As a teacher, Mr. Joel believes in nurturing independent learners. He hopes to be able to impart his love for English and particularly, writing, to his students by ensuring that the classroom is a safe space where students can come to learn. Learning should be fun and enjoyable! With that in mind, Mr. Joel believes that every student can excel, and he looks forward to helping his students achieve their best in his classes!

Have something to share? Drop us a comment below!

Leave a Reply

Share

Other related posts

Creative Writing | 3 Easy Steps to Write Your Own Haiku!
Verbs: More than Just Action Words! | Part 3: Changes in Verb Forms
Ketchup on English! – is, are, was and were!
Audience In Visual Text | Visual Text Comprehension
Exploring Points of View (POV) in Composition Writing
Metaphors For? | Part II – Implied Metaphors
10 Beautiful Vivid Verbs to Boost Your Writing and Oral! | Primary School English
Metaphors For? | Part I – An Introduction to Metaphors
3 Family-Friendly Shows on Netflix (Educational & Entertaining)!
Verbs: More than Just Action Words! | Part 2: Tenses
2021 Father’s Day Contest Winners
Verbs: More than Just Action Words! | Part 1: Subject-Verb Agreement
10 Beautiful Words You Can Use in Narrative / Descriptive Writing | Secondary School
Ways To Create A Well-Rounded Character | Creative Writing
Understanding Purpose-Related Questions in Visual Text Comprehension
How Playing Video Games Can Improve Our English (With Practical Tips for Parents!)
Primary School Composition | Onomatopoeia – What’s That?
2021 Mother’s Day Contest Winners + Our Founder’s Journey (Mother’s Day Special)!
Composition Revision: Using Your 5 Senses in Your Writing
How to Create A Dynamic Piece of Writing Using Idioms
Ketchup on English! – Subject-Verb Agreement
Punctuation Marks: Colon Vs. Semicolon
4 steps to Create Suspense
That Simile Though 2 | Using Stronger Similes
Essential Tips to Master English Editing (feat. NEW PSLE 2025 CHANGES)
PSLE ORAL | Compiled Prelim 2021 Oral Topics + Questions!
If you’re looking at getting recent PSLE Prelim Oral topics and practice questions, this will be an excellent resource for you!
5 Steps to Convert a Newspaper Article into a Cloze Passage
I would like to share with you 5 steps on how authentic articles can be transformed into cloze passages easily. Read on here!
PSLE English | Oral Conversation: Free SG50 Sample Practice + Model Answers
In this blogpost we will be touching on the oral stimulus-based conversation topic of National Day and SG50! Read on here!
PSLE English | Oral Conversation: Filling your Story with Details Easily + Free Revision Cards
By simply using the 5W1H, your children will be able to lengthen their stories (hence, the conversation!). Read on here!
PSLE English | Situational Writing: Q&A + Formal vs Informal Writing Comparison Chart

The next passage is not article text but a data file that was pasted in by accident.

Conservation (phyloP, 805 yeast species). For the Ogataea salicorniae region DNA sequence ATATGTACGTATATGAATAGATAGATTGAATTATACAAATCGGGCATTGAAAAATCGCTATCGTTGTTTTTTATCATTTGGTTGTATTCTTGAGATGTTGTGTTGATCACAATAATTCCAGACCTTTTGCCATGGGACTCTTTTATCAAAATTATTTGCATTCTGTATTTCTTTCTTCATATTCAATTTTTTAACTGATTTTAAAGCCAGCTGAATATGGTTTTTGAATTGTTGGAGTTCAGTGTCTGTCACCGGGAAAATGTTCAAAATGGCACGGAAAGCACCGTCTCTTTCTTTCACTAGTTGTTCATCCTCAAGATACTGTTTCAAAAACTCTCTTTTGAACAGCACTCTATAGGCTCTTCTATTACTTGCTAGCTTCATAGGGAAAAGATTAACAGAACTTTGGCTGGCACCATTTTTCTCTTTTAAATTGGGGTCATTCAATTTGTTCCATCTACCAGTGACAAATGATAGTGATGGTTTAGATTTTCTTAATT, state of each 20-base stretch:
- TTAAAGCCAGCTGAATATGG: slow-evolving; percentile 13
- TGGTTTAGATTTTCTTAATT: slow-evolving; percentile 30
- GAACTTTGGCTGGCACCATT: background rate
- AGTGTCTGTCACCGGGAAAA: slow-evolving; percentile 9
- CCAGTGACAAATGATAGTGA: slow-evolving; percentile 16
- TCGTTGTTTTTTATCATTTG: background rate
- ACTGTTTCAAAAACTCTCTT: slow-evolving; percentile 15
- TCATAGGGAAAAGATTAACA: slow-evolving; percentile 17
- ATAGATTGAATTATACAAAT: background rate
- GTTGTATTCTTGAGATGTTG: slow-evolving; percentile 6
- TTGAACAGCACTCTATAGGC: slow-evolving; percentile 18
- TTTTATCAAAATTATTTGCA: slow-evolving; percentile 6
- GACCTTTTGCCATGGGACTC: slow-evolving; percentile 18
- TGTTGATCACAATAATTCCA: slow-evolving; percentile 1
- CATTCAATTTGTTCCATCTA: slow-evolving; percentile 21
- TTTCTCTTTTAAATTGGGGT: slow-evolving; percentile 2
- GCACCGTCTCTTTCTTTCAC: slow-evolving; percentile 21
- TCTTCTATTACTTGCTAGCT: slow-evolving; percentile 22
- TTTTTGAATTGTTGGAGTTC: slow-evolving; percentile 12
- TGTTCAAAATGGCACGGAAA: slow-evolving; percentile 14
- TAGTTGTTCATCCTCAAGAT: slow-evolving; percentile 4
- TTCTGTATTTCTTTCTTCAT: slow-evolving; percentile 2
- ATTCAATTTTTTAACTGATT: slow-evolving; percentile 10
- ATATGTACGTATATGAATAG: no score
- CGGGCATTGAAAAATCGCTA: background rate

To aid you in your situational writing revision, here is a comparison chart that shows the differences between formal and informal writing!
PSLE English Tips | Oral: Stimulus-Based Conversation Checklist
To help my children handle the Stimulus-Based Conversation examination, here are some instructions again about using the checklist!
A Little Encouragement | DIY Motivational Bookmark (Easy to personalise too!)
A bookmark with a quote to motivate is also a chance for them to see the power of words and how words can mean more than what they seem.
Situational Writing: Step-by-Step Guide + Free Revision Card
I believe a walkthrough on the process of doing situational writing is in order. Here are the requirements for content and language!
I Love Reading | 5 Ways to Motivate Reluctant Readers
One of the most important ingredients necessary for a child or anyone learning English is the habit of reading. Get motivated to read now!
PSLE English | Printable Ultimate Grammar & Synthesis Summary
Today, we are sharing two lists of essentials in our Ultimate Grammar and Synthesis Summary Printable. Download them free here!
How Well Do You Know Your Past Participles?
While we are familiar with the past, present and future tenses, the little less known but equally important tense is the past participles.
Primary Composition Writing | Starting Sentences with Introductory Clauses
Today, we'll be revising the use of sentence starters to help you create variety in your sentence structures. Read on here!
The Sentence Train | Lower Primary English
Today, we are going to learn what makes up a sentence. It will come in handy when you do the word order activity in school! Read on here!
PSLE English Tips | Oral: Reading Checklist
This Oral Reading Checklist can be used by children when they practise reading on their own. Download it now!
Language of COVID | 10 Words Added to the Dictionary
Using Personification to Show, Not Tell!
Expressing Character Feelings Too! | Using Show-Not-Tell (Part 2)
How to Choose a Book to Read: 8 Ways
How to Dress Up A Boring Paragraph | Creative Writing
Ketchup on English! – Halloween Special: Prepositions of Time!
Ketchup on English! – Verbs Are Not Just Action Words!
Expressing Character Feelings | Using Show-Not-Tell
Which Picture Should I Use? | Choosing the Best Picture to Use for Composition!
Oral: Reading Passage | Long Vowels – Have You Been Reading Your Vowels Correctly?
Previous
Next

Like what you are reading?

Subscribe now to receive news and tips hot off the press!

shape icon 06
shape icon 05